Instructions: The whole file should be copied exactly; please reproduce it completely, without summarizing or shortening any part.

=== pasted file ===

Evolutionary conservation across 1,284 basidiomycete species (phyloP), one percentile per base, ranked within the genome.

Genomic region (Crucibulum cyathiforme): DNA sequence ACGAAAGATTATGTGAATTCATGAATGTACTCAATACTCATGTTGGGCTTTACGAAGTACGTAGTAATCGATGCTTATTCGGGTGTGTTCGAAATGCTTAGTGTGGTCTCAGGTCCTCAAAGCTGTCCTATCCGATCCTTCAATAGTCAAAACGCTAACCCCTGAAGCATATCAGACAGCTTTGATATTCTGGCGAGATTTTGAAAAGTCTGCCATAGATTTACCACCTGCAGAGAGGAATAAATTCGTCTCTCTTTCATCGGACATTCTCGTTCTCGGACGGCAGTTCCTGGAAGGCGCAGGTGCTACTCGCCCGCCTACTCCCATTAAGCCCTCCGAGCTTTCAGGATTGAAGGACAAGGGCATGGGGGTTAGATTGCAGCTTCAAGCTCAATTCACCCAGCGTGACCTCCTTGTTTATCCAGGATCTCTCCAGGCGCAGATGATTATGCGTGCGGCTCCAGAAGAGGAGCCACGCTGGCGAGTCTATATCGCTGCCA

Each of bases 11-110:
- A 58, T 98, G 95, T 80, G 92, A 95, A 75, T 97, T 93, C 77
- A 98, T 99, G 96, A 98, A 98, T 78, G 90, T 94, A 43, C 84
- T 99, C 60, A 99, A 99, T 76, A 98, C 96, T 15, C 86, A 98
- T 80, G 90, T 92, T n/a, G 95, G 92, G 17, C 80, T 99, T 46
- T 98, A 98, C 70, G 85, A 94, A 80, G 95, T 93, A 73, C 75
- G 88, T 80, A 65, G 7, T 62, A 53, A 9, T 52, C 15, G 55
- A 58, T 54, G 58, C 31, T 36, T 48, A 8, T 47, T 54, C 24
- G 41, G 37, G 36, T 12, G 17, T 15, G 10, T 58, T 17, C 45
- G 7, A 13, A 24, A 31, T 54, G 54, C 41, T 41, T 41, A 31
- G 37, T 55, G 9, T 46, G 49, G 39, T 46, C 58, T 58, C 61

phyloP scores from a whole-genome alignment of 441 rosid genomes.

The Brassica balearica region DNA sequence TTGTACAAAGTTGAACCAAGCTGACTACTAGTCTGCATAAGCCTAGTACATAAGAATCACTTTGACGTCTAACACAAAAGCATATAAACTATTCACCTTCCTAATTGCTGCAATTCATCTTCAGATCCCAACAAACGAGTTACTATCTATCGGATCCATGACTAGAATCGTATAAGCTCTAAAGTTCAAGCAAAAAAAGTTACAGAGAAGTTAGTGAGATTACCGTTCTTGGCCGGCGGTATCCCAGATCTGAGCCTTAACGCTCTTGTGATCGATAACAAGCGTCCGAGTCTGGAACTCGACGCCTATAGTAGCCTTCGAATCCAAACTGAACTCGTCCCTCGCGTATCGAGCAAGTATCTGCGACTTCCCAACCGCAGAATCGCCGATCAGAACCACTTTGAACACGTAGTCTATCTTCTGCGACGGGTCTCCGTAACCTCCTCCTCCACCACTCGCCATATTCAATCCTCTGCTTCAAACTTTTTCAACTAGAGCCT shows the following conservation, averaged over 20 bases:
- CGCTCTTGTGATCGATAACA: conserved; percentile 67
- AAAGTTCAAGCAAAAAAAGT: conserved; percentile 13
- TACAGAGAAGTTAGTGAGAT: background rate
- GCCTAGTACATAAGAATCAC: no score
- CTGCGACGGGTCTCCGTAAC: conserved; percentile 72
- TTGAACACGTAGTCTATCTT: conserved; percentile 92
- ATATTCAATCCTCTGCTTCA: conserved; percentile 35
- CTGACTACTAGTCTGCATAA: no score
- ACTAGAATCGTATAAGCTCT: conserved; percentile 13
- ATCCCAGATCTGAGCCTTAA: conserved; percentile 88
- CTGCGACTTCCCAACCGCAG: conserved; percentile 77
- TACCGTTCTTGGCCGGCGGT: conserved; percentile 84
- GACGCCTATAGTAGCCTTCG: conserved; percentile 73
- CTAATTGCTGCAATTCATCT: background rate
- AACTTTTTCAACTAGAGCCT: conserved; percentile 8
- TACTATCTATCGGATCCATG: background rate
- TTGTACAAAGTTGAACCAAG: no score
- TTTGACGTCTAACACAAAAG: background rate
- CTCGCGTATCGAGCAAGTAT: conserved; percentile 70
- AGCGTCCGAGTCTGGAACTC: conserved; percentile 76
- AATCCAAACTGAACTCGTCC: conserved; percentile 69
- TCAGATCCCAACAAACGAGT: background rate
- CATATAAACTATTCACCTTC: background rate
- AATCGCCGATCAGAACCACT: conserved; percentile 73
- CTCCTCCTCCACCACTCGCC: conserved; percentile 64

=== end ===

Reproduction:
Evolutionary conservation across 1,284 basidiomycete species (phyloP), one percentile per base, ranked within the genome.

Genomic region (Crucibulum cyathiforme): DNA sequence ACGAAAGATTATGTGAATTCATGAATGTACTCAATACTCATGTTGGGCTTTACGAAGTACGTAGTAATCGATGCTTATTCGGGTGTGTTCGAAATGCTTAGTGTGGTCTCAGGTCCTCAAAGCTGTCCTATCCGATCCTTCAATAGTCAAAACGCTAACCCCTGAAGCATATCAGACAGCTTTGATATTCTGGCGAGATTTTGAAAAGTCTGCCATAGATTTACCACCTGCAGAGAGGAATAAATTCGTCTCTCTTTCATCGGACATTCTCGTTCTCGGACGGCAGTTCCTGGAAGGCGCAGGTGCTACTCGCCCGCCTACTCCCATTAAGCCCTCCGAGCTTTCAGGATTGAAGGACAAGGGCATGGGGGTTAGATTGCAGCTTCAAGCTCAATTCACCCAGCGTGACCTCCTTGTTTATCCAGGATCTCTCCAGGCGCAGATGATTATGCGTGCGGCTCCAGAAGAGGAGCCACGCTGGCGAGTCTATATCGCTGCCA

Each of bases 11-110:
- A 58, T 98, G 95, T 80, G 92, A 95, A 75, T 97, T 93, C 77
- A 98, T 99, G 96, A 98, A 98, T 78, G 90, T 94, A 43, C 84
- T 99, C 60, A 99, A 99, T 76, A 98, C 96, T 15, C 86, A 98
- T 80, G 90, T 92, T n/a, G 95, G 92, G 17, C 80, T 99, T 46
- T 98, A 98, C 70, G 85, A 94, A 80, G 95, T 93, A 73, C 75
- G 88, T 80, A 65, G 7, T 62, A 53, A 9, T 52, C 15, G 55
- A 58, T 54, G 58, C 31, T 36, T 48, A 8, T 47, T 54, C 24
- G 41, G 37, G 36, T 12, G 17, T 15, G 10, T 58, T 17, C 45
- G 7, A 13, A 24, A 31, T 54, G 54, C 41, T 41, T 41, A 31
- G 37, T 55, G 9, T 46, G 49, G 39, T 46, C 58, T 58, C 61

phyloP scores from a whole-genome alignment of 441 rosid genomes.

The Brassica balearica region DNA sequence TTGTACAAAGTTGAACCAAGCTGACTACTAGTCTGCATAAGCCTAGTACATAAGAATCACTTTGACGTCTAACACAAAAGCATATAAACTATTCACCTTCCTAATTGCTGCAATTCATCTTCAGATCCCAACAAACGAGTTACTATCTATCGGATCCATGACTAGAATCGTATAAGCTCTAAAGTTCAAGCAAAAAAAGTTACAGAGAAGTTAGTGAGATTACCGTTCTTGGCCGGCGGTATCCCAGATCTGAGCCTTAACGCTCTTGTGATCGATAACAAGCGTCCGAGTCTGGAACTCGACGCCTATAGTAGCCTTCGAATCCAAACTGAACTCGTCCCTCGCGTATCGAGCAAGTATCTGCGACTTCCCAACCGCAGAATCGCCGATCAGAACCACTTTGAACACGTAGTCTATCTTCTGCGACGGGTCTCCGTAACCTCCTCCTCCACCACTCGCCATATTCAATCCTCTGCTTCAAACTTTTTCAACTAGAGCCT shows the following conservation, averaged over 20 bases:
- CGCTCTTGTGATCGATAACA: conserved; percentile 67
- AAAGTTCAAGCAAAAAAAGT: conserved; percentile 13
- TACAGAGAAGTTAGTGAGAT: background rate
- GCCTAGTACATAAGAATCAC: no score
- CTGCGACGGGTCTCCGTAAC: conserved; percentile 72
- TTGAACACGTAGTCTATCTT: conserved; percentile 92
- ATATTCAATCCTCTGCTTCA: conserved; percentile 35
- CTGACTACTAGTCTGCATAA: no score
- ACTAGAATCGTATAAGCTCT: conserved; percentile 13
- ATCCCAGATCTGAGCCTTAA: conserved; percentile 88
- CTGCGACTTCCCAACCGCAG: conserved; percentile 77
- TACCGTTCTTGGCCGGCGGT: conserved; percentile 84
- GACGCCTATAGTAGCCTTCG: conserved; percentile 73
- CTAATTGCTGCAATTCATCT: background rate
- AACTTTTTCAACTAGAGCCT: conserved; percentile 8
- TACTATCTATCGGATCCATG: background rate
- TTGTACAAAGTTGAACCAAG: no score
- TTTGACGTCTAACACAAAAG: background rate
- CTCGCGTATCGAGCAAGTAT: conserved; percentile 70
- AGCGTCCGAGTCTGGAACTC: conserved; percentile 76
- AATCCAAACTGAACTCGTCC: conserved; percentile 69
- TCAGATCCCAACAAACGAGT: background rate
- CATATAAACTATTCACCTTC: background rate
- AATCGCCGATCAGAACCACT: conserved; percentile 73
- CTCCTCCTCCACCACTCGCC: conserved; percentile 64